Google “food programs in Austin.” Not surprisingly, names like the Sustainable Food Center, Keep Austin Fed, Meals on Wheels, and Austin’s Food Banks and Pantries are among the top organizations listed on Google’s “page one” — and rightly so. Each program works towards improving access to food, especially healthy food, to the 25% of Austin residents living in what the city’s Sustainability Office considers a food desert. And while these organizations are doing great work, one Austin nonprofit is quietly serving more than 1,500 families per week, and its name isn’t found on page one.
Lisa Helfman founded Brighter Bites in 2012 in Houston, and has since opened two additional branches — one here in Austin, the other in Dallas. Through its partnerships with local food banks and Title 1 schools in the city, the non-profit works to provide fresh produce to lower-income families and communities, focusing not only on the food itself, but stressing the importance of food education, exposure, and a positive experience.
In just four years, the program has grown from serving 150 families in one school, to serving 18,000 families in three cities and 75 schools.
Each week, families walk away with two bags of food, weighing between 20 and 30 pounds. According to Stefanie Cousins, Brighter Bites’ Director of Marketing and Communications, that number is equivalent to 50 to 60 servings of fruits and vegetables. Distribution and pickup is at one of the program’s eight partner schools.
Along with the food, families receive recipes designed by chefs and nutritionists to inspire creative meals that kids will like. The recipes, Cousins says, are an essential component for nutrition education.
“[We’re] thoughtful about the communities we’re serving, knowing that based on access and education, they’ve been eating a certain way for one to two generations,” Cousins said. “We really just want to increase exposure to fruits and veggies in a risk free environment.”
But food education doesn’t stop with the recipes. Because Brighter Bites focuses on empowering a child’s primary role models — parents, teachers, and peers — teachers also receive two bags of produce each week.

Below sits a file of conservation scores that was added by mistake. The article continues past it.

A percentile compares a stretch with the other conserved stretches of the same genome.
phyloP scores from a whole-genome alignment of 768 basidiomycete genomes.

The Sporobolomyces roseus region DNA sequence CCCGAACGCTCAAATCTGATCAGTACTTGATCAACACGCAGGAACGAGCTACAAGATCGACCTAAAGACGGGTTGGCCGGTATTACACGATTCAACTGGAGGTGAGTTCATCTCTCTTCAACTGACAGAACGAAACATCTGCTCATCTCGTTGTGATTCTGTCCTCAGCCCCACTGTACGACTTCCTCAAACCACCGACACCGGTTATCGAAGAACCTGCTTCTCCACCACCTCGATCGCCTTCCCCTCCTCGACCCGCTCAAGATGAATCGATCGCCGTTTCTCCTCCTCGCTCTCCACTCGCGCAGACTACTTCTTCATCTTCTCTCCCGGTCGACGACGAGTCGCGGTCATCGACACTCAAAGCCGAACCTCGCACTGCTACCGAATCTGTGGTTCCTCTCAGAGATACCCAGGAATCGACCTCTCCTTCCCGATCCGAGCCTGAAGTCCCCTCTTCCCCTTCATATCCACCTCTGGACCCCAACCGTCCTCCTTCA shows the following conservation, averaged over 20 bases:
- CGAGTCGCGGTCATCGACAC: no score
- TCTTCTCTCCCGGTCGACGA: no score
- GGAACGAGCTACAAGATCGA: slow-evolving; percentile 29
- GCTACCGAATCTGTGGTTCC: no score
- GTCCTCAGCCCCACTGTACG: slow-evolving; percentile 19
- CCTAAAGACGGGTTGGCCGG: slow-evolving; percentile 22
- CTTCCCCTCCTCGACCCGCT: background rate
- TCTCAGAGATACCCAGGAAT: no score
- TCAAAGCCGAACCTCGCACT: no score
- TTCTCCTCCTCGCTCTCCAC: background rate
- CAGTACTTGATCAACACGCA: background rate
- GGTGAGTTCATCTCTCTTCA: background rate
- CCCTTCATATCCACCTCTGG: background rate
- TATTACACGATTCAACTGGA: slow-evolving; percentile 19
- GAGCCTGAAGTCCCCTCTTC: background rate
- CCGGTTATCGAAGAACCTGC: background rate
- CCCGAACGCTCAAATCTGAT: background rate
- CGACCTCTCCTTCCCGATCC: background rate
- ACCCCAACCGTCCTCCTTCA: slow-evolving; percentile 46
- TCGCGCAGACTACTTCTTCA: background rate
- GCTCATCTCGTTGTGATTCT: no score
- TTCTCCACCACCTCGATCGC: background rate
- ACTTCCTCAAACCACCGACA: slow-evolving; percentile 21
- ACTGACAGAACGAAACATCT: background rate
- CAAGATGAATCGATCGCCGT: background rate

Maggie Whittington, Austin’s Program Director, says teachers use their produce to support their weekly CATCH (Coordinated Approach To Child Health) lesson plans and are given suggestions and ideas from Brighter Bites on how to further incorporate the produce in the classroom.
Whittington says the association between food access, nutrition education, and culinary education is what makes Brighter Bites successful and positively influences the way children eat.
And with recipe favorites ranging from the Hulk Smoothie, a combination of kale, apples, bananas, strawberries, and water, to the Mango Tango Salsa to the Corn and Blueberry Salad, the changing perceptions towards food is apparent.
Providing 20-30 pounds of produce weekly to more than 1,500 families is no simple feat. Both Cousins and Whittington attribute the program’s weekly successes to its partners, the Central Texas Food Bank and Sysco’s FreshPoint.
While the Central Texas Food Bank sources food on behalf of Brighter Bites, often times supplying the bulk of that 25-30 pound weight average, Whittington says Sysco’s Fresh Point provides some of the delicate, more desirable ingredients, like tomatoes, peppers, and fresh greens, that are often hard to come across at a food bank.
BB Austin loves the @ctxfoodbank! Employees enjoyed guessing the #secretingredients in our healthy treats today! Brownie bites (beets!), peanut butter oatmeal cookies (sweet potatoes!), and dark chocolate truffles (black beans!) were on the menu. Healthy Holidays, everyone! #brighterbites #austin #healthytreat #healthyholidays
“[What we have] is all seconds, or surplus agricultural products,” said Whittington. “[Our program] provides a resource for foods that would otherwise go bad. The foods are still good, they’re just typically not as pretty.”
Even with the help of their partners, there’s a lot of planning that goes into weekly distributions. Cousins says it’s a lot of juggling numbers to ensure each bag contains the right amount of produce.
“We know how much an apple weighs, or how much a cucumber typically weights,” said Cousins, “so [based on that information], we can estimate how many items of that particular produce we need to include in the bag.” According to their numbers, a full bag usually contains around 10 pieces of produce.
Delivered between 7 a.m. and 8 a.m., the food arrives at each school on large pallets, where a group of volunteers then spends the morning filling the bags. Cousins describes the scene as a “sea of red” with tables lined up along the walls of the cafeteria and volunteers in red shirts busily working.
Distribution, though, occurs after school hours where volunteers and Brighter Bites staff members arrange interactive games and a small sample of a meal the families can anticipate from that week’s bag.
A Brighter Future
Since it began in 2012, Brighter Bites has served nearly 20,000 families and delivered more than 11 million pounds of produce in three cities. Brighter Bites is currently working with eight schools in Austin and is hoping to add more schools in the future.
Cousins says the nonprofit will be growing outside of Texas in the near future, opening two more partnerships in 2017. Applications for Austin schools to participate are due April 1st.
The organization has grown from infancy to adolescence in less than four years, which means there are always opportunities to get involved. Whether it’s helping with bagging in the mornings or distributing bags to families at the end of the day, Brighter Bites could always use an extra set of hands.
To learn more about getting involved, visit their website.
Feature image courtesy of Facebook